Many years ago, I had a spiritual teacher who deliberately surrounded himself with people who annoyed and upset him. Finding it more mystifying than mystical, my curiosity finally got the better of me, and I just had to ask him, “Why are you putting yourself through this?”
He smiled a little then said, “I do it to heal my issues with that kind of behavior.”
He went on to explain that his choice was intentional. He knew he could choose only those who soothed him or admired him, or who always treated him with deference. However, his goal was learning not to take anyone’s actions personally. Instead, his intention was to witness the bad behavior of others with presence, neutrality and compassion.
“Well, that sounds very lofty,” I said, “but isn’t there a limit to what we should tolerate?”
He thought about it for a moment, then replied, “Yes, of course, but until you can truly know in your heart that their bad behavior isn’t about you, then you won’t be able to respond appropriately.”
He went on to explain: what we tend to do with behavior that triggers us is to go into our own collection of emotionally-charged issues and start projecting these onto the so-called perpetrator. We make up stories that explain the behavior, and start devising elaborate strategies to avoid a confrontation with whatever truth about ourselves we would prefer to leave unattended. Or we simply run from the discomfort of dealing with another person’s humanness.
No, I wouldn’t recommend my teacher’s approach. (Frankly, life has plenty of opportunities to learn from what triggers us!) However, I did embrace the principle that I could take advantage of being upset as a huge opportunity to work on myself. I couldn’t respond constructively until I had dealt with my own issues about the other’s behavior, and sifted out and discarded the conclusions and stories I had concocted about what was going on in that person’s mind.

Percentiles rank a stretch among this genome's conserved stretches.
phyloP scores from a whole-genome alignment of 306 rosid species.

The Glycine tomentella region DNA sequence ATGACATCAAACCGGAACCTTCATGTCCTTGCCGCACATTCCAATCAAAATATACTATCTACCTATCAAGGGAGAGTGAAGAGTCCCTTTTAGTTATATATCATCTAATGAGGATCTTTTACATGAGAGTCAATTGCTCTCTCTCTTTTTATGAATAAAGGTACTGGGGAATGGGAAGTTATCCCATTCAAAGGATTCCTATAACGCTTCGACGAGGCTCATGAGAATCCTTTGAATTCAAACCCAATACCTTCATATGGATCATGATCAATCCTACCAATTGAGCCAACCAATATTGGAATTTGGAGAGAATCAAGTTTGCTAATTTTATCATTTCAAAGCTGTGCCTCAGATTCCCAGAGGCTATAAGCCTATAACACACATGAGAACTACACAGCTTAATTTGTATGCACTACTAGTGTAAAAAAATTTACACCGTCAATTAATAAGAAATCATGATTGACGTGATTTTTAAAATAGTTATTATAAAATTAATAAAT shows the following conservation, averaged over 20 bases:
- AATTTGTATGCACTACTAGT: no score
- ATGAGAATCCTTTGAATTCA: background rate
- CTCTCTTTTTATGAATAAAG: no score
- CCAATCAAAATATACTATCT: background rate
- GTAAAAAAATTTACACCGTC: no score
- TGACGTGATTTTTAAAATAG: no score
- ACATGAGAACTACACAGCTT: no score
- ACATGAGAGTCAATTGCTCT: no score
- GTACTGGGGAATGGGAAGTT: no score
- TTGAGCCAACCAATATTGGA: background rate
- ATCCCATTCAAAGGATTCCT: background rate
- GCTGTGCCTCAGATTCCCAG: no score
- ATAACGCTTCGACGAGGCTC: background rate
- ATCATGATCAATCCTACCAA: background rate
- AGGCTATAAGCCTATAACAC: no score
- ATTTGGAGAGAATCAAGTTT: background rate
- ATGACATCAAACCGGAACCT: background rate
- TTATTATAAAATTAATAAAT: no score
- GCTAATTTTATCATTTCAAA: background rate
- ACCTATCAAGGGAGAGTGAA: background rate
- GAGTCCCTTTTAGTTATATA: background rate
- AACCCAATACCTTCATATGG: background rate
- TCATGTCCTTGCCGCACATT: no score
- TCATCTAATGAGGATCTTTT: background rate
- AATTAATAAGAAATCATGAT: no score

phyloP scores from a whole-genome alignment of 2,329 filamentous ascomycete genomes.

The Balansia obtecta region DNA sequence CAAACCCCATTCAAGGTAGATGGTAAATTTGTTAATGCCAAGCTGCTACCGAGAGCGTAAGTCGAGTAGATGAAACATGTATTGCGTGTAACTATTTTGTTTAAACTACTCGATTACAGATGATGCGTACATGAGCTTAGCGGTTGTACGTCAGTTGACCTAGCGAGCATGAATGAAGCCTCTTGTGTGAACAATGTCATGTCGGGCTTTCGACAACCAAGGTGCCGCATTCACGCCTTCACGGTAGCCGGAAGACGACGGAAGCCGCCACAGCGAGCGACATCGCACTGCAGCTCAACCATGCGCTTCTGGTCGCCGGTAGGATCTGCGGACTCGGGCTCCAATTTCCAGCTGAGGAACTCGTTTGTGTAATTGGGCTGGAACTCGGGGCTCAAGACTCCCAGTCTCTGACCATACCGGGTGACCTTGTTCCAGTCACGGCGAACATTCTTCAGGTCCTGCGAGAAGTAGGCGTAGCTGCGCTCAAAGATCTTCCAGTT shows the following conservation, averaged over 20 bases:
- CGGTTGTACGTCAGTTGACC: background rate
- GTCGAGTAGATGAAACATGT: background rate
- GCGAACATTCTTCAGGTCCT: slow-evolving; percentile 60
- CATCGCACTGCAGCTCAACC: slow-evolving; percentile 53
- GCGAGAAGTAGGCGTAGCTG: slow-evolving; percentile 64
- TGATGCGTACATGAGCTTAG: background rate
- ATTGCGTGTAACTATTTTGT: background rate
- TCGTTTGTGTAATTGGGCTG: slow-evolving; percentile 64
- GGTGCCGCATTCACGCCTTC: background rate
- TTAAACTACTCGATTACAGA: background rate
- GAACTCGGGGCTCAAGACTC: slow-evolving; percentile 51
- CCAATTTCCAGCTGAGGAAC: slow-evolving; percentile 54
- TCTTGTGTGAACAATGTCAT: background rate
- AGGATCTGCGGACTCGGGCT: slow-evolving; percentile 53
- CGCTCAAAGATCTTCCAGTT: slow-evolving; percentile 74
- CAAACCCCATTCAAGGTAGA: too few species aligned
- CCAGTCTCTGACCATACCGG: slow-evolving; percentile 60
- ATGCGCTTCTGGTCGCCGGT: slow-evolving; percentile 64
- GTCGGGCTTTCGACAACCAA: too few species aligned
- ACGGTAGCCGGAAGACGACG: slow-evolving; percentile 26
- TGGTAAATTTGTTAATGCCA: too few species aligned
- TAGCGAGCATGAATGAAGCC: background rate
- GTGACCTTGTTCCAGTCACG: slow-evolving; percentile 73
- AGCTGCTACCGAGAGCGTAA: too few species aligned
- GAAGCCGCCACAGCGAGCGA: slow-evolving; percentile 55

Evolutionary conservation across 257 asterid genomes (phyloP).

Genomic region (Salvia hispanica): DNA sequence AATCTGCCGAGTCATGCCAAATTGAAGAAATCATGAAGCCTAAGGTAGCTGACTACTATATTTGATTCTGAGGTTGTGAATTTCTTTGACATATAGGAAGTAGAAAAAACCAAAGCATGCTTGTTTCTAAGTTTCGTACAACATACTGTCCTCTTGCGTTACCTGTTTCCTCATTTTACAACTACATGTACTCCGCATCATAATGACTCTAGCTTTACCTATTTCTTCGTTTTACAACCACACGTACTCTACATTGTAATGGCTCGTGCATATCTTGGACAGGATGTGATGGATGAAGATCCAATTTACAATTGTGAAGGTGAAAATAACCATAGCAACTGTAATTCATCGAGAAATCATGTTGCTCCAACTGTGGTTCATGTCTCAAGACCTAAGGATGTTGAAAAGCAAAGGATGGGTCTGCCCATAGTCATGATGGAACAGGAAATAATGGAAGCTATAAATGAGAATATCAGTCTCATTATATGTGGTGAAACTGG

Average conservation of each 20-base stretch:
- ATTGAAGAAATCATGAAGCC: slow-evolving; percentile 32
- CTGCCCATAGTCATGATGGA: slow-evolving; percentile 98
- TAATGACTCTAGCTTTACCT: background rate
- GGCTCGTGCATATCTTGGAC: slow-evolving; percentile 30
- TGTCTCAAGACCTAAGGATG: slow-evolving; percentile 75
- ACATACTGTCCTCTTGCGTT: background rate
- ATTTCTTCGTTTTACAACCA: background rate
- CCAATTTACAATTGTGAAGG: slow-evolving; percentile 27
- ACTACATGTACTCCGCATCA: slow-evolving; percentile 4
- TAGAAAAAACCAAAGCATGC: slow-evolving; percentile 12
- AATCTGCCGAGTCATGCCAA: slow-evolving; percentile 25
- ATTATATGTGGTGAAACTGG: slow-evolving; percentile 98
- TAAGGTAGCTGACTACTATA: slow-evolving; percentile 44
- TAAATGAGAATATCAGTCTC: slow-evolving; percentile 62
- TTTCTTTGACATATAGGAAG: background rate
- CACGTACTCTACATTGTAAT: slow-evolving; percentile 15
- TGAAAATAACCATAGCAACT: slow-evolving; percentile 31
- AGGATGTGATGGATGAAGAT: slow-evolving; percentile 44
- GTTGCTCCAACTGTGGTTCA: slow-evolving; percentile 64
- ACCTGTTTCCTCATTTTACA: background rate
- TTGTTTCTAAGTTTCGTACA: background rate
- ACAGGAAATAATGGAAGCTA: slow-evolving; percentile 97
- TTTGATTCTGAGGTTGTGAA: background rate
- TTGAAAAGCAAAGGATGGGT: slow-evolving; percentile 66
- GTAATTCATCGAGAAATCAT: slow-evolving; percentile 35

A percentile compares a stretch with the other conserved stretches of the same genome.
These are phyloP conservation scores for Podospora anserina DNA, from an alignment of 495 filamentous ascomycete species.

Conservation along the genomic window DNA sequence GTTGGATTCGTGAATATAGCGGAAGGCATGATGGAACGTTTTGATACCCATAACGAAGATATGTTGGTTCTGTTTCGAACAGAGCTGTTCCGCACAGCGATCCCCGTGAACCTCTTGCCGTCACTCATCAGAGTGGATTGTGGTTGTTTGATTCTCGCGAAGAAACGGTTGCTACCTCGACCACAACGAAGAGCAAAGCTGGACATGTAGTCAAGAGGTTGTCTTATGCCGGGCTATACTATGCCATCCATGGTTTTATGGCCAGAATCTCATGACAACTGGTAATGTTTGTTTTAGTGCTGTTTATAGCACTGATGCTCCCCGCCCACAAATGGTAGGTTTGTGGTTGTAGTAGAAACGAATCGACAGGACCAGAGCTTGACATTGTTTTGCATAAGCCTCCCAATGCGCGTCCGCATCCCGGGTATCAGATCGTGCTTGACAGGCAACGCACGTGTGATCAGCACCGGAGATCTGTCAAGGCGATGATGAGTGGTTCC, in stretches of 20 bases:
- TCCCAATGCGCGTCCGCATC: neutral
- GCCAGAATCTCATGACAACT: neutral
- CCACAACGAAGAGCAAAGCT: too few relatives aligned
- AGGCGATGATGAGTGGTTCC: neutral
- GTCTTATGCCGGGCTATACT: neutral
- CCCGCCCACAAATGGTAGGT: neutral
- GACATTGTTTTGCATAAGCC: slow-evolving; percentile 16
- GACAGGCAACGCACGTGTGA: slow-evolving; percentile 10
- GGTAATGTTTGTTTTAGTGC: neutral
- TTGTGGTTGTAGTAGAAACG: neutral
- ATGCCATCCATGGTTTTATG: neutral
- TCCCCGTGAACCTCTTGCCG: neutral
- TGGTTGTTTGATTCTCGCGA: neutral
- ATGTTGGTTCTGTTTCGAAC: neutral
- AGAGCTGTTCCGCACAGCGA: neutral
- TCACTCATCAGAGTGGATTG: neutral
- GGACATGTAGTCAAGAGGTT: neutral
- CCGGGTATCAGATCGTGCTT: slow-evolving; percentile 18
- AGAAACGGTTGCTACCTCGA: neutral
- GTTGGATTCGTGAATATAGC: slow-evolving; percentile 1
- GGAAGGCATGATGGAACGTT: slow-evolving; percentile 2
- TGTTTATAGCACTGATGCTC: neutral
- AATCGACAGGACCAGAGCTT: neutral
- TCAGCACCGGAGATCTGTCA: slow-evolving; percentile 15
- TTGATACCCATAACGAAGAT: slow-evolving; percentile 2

This strategy may risk staying in a relationship too long or giving the other more leeway than warranted sometimes, but if it’s a relationship with someone whose closeness I value, I prefer to err on the side of caution and own my reactions and projections before taking action.
Bottom line, it really does “take two to tango,” and until you own your impact on the dynamic between you and the other person, you really do risk needlessly isolating yourself and blaming the other person for the “necessity” of your withdrawal.
I think this quote from my spirit guide, Grandfather White Elk, says it all:
“When you have unresolved issues, a teacher will come into your life to assist you in restoring to wholeness that place in your energy where you have given up your power. This teacher is an emotional trigger.”
Let us know what you think. Jennie reads every comment.